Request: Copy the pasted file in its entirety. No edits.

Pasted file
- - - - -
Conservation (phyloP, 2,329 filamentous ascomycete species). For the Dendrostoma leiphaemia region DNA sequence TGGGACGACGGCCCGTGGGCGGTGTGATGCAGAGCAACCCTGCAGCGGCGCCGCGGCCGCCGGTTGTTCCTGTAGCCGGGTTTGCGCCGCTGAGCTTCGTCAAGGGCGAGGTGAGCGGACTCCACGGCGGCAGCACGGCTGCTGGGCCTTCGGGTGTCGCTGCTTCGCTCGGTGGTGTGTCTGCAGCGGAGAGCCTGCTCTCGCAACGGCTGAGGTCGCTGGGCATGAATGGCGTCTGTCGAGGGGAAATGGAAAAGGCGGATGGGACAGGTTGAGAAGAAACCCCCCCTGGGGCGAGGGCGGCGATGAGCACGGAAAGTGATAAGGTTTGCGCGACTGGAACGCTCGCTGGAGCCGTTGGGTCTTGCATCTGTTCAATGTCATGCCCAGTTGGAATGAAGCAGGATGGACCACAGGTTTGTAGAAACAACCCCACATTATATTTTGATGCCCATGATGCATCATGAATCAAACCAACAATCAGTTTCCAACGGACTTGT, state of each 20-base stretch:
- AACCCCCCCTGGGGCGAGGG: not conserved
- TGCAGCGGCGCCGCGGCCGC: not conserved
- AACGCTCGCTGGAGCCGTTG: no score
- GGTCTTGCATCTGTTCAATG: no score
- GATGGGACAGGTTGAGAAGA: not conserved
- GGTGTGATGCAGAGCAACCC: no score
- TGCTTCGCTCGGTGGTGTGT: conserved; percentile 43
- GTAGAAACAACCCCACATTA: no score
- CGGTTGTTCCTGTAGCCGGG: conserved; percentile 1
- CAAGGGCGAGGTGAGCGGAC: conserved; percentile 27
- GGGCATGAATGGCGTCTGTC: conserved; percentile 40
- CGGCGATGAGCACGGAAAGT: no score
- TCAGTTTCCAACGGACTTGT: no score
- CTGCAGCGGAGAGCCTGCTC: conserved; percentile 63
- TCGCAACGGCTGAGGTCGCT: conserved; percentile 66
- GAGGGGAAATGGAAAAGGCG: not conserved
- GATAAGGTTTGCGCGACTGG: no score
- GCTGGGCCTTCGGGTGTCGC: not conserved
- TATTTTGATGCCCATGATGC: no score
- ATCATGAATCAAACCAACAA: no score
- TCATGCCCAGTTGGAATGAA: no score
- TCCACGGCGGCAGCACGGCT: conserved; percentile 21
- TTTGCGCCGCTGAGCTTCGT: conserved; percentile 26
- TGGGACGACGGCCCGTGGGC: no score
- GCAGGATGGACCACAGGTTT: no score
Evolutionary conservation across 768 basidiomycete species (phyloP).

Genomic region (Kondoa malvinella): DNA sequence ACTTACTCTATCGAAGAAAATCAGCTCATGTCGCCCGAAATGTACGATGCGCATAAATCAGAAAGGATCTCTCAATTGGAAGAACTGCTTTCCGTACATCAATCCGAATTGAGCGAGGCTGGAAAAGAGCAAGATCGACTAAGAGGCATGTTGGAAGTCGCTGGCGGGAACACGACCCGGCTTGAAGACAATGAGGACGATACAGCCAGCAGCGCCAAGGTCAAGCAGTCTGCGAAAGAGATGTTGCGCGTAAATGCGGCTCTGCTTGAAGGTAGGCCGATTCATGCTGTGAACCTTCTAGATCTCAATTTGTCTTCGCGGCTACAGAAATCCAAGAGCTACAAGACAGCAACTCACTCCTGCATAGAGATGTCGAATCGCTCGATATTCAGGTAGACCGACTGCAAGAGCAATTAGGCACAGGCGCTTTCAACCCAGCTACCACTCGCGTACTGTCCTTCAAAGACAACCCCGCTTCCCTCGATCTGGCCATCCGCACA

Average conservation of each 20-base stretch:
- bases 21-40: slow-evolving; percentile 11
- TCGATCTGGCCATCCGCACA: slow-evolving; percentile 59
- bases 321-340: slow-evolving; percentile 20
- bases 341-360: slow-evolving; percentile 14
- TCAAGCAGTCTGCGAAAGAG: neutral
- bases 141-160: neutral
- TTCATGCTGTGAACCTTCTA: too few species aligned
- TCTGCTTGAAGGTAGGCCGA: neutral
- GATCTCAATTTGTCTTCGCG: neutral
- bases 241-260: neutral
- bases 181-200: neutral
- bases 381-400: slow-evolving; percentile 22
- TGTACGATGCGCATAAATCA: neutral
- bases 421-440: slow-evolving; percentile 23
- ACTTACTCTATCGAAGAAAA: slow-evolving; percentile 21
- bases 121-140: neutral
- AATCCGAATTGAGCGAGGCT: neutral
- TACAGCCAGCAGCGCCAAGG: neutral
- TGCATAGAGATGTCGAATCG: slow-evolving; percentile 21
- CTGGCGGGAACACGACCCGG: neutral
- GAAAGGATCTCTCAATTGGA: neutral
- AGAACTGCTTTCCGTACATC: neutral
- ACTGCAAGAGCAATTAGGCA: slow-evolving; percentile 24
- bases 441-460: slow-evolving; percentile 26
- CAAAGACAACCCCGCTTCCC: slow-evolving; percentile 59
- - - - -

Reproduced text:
Conservation (phyloP, 2,329 filamentous ascomycete species). For the Dendrostoma leiphaemia region DNA sequence TGGGACGACGGCCCGTGGGCGGTGTGATGCAGAGCAACCCTGCAGCGGCGCCGCGGCCGCCGGTTGTTCCTGTAGCCGGGTTTGCGCCGCTGAGCTTCGTCAAGGGCGAGGTGAGCGGACTCCACGGCGGCAGCACGGCTGCTGGGCCTTCGGGTGTCGCTGCTTCGCTCGGTGGTGTGTCTGCAGCGGAGAGCCTGCTCTCGCAACGGCTGAGGTCGCTGGGCATGAATGGCGTCTGTCGAGGGGAAATGGAAAAGGCGGATGGGACAGGTTGAGAAGAAACCCCCCCTGGGGCGAGGGCGGCGATGAGCACGGAAAGTGATAAGGTTTGCGCGACTGGAACGCTCGCTGGAGCCGTTGGGTCTTGCATCTGTTCAATGTCATGCCCAGTTGGAATGAAGCAGGATGGACCACAGGTTTGTAGAAACAACCCCACATTATATTTTGATGCCCATGATGCATCATGAATCAAACCAACAATCAGTTTCCAACGGACTTGT, state of each 20-base stretch:
- AACCCCCCCTGGGGCGAGGG: not conserved
- TGCAGCGGCGCCGCGGCCGC: not conserved
- AACGCTCGCTGGAGCCGTTG: no score
- GGTCTTGCATCTGTTCAATG: no score
- GATGGGACAGGTTGAGAAGA: not conserved
- GGTGTGATGCAGAGCAACCC: no score
- TGCTTCGCTCGGTGGTGTGT: conserved; percentile 43
- GTAGAAACAACCCCACATTA: no score
- CGGTTGTTCCTGTAGCCGGG: conserved; percentile 1
- CAAGGGCGAGGTGAGCGGAC: conserved; percentile 27
- GGGCATGAATGGCGTCTGTC: conserved; percentile 40
- CGGCGATGAGCACGGAAAGT: no score
- TCAGTTTCCAACGGACTTGT: no score
- CTGCAGCGGAGAGCCTGCTC: conserved; percentile 63
- TCGCAACGGCTGAGGTCGCT: conserved; percentile 66
- GAGGGGAAATGGAAAAGGCG: not conserved
- GATAAGGTTTGCGCGACTGG: no score
- GCTGGGCCTTCGGGTGTCGC: not conserved
- TATTTTGATGCCCATGATGC: no score
- ATCATGAATCAAACCAACAA: no score
- TCATGCCCAGTTGGAATGAA: no score
- TCCACGGCGGCAGCACGGCT: conserved; percentile 21
- TTTGCGCCGCTGAGCTTCGT: conserved; percentile 26
- TGGGACGACGGCCCGTGGGC: no score
- GCAGGATGGACCACAGGTTT: no score
Evolutionary conservation across 768 basidiomycete species (phyloP).

Genomic region (Kondoa malvinella): DNA sequence ACTTACTCTATCGAAGAAAATCAGCTCATGTCGCCCGAAATGTACGATGCGCATAAATCAGAAAGGATCTCTCAATTGGAAGAACTGCTTTCCGTACATCAATCCGAATTGAGCGAGGCTGGAAAAGAGCAAGATCGACTAAGAGGCATGTTGGAAGTCGCTGGCGGGAACACGACCCGGCTTGAAGACAATGAGGACGATACAGCCAGCAGCGCCAAGGTCAAGCAGTCTGCGAAAGAGATGTTGCGCGTAAATGCGGCTCTGCTTGAAGGTAGGCCGATTCATGCTGTGAACCTTCTAGATCTCAATTTGTCTTCGCGGCTACAGAAATCCAAGAGCTACAAGACAGCAACTCACTCCTGCATAGAGATGTCGAATCGCTCGATATTCAGGTAGACCGACTGCAAGAGCAATTAGGCACAGGCGCTTTCAACCCAGCTACCACTCGCGTACTGTCCTTCAAAGACAACCCCGCTTCCCTCGATCTGGCCATCCGCACA

Average conservation of each 20-base stretch:
- bases 21-40: slow-evolving; percentile 11
- TCGATCTGGCCATCCGCACA: slow-evolving; percentile 59
- bases 321-340: slow-evolving; percentile 20
- bases 341-360: slow-evolving; percentile 14
- TCAAGCAGTCTGCGAAAGAG: neutral
- bases 141-160: neutral
- TTCATGCTGTGAACCTTCTA: too few species aligned
- TCTGCTTGAAGGTAGGCCGA: neutral
- GATCTCAATTTGTCTTCGCG: neutral
- bases 241-260: neutral
- bases 181-200: neutral
- bases 381-400: slow-evolving; percentile 22
- TGTACGATGCGCATAAATCA: neutral
- bases 421-440: slow-evolving; percentile 23
- ACTTACTCTATCGAAGAAAA: slow-evolving; percentile 21
- bases 121-140: neutral
- AATCCGAATTGAGCGAGGCT: neutral
- TACAGCCAGCAGCGCCAAGG: neutral
- TGCATAGAGATGTCGAATCG: slow-evolving; percentile 21
- CTGGCGGGAACACGACCCGG: neutral
- GAAAGGATCTCTCAATTGGA: neutral
- AGAACTGCTTTCCGTACATC: neutral
- ACTGCAAGAGCAATTAGGCA: slow-evolving; percentile 24
- bases 441-460: slow-evolving; percentile 26
- CAAAGACAACCCCGCTTCCC: slow-evolving; percentile 59